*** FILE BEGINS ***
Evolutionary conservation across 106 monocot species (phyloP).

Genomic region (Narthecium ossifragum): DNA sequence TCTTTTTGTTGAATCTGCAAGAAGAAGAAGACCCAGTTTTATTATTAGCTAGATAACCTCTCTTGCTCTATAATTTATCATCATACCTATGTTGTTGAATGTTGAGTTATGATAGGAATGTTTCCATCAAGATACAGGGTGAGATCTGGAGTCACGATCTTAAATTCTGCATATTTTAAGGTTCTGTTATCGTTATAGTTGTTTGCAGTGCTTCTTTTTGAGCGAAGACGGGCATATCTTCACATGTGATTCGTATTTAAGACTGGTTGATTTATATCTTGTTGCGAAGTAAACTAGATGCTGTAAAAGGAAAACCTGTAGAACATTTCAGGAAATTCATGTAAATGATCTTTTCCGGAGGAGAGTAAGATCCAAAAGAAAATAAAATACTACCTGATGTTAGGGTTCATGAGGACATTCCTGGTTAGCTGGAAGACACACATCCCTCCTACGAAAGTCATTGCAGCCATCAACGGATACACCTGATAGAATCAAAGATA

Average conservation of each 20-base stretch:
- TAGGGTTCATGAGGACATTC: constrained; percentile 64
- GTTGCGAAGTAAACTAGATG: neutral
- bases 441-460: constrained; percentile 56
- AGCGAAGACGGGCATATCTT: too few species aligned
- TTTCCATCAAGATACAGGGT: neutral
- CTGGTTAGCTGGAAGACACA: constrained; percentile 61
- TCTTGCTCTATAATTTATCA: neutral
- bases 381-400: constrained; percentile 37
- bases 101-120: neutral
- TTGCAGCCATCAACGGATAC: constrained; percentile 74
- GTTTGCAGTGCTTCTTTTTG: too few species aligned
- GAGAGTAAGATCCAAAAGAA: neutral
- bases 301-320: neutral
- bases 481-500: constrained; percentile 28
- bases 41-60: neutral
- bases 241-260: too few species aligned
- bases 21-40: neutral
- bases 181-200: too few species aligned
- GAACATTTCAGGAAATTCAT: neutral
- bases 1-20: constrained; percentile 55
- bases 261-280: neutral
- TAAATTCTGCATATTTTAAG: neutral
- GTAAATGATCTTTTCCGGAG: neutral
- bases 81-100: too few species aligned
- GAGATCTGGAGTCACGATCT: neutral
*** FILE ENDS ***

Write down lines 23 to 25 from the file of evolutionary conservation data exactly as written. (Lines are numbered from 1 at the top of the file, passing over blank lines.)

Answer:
- bases 1-20: constrained; percentile 55
- bases 261-280: neutral
- TAAATTCTGCATATTTTAAG: neutral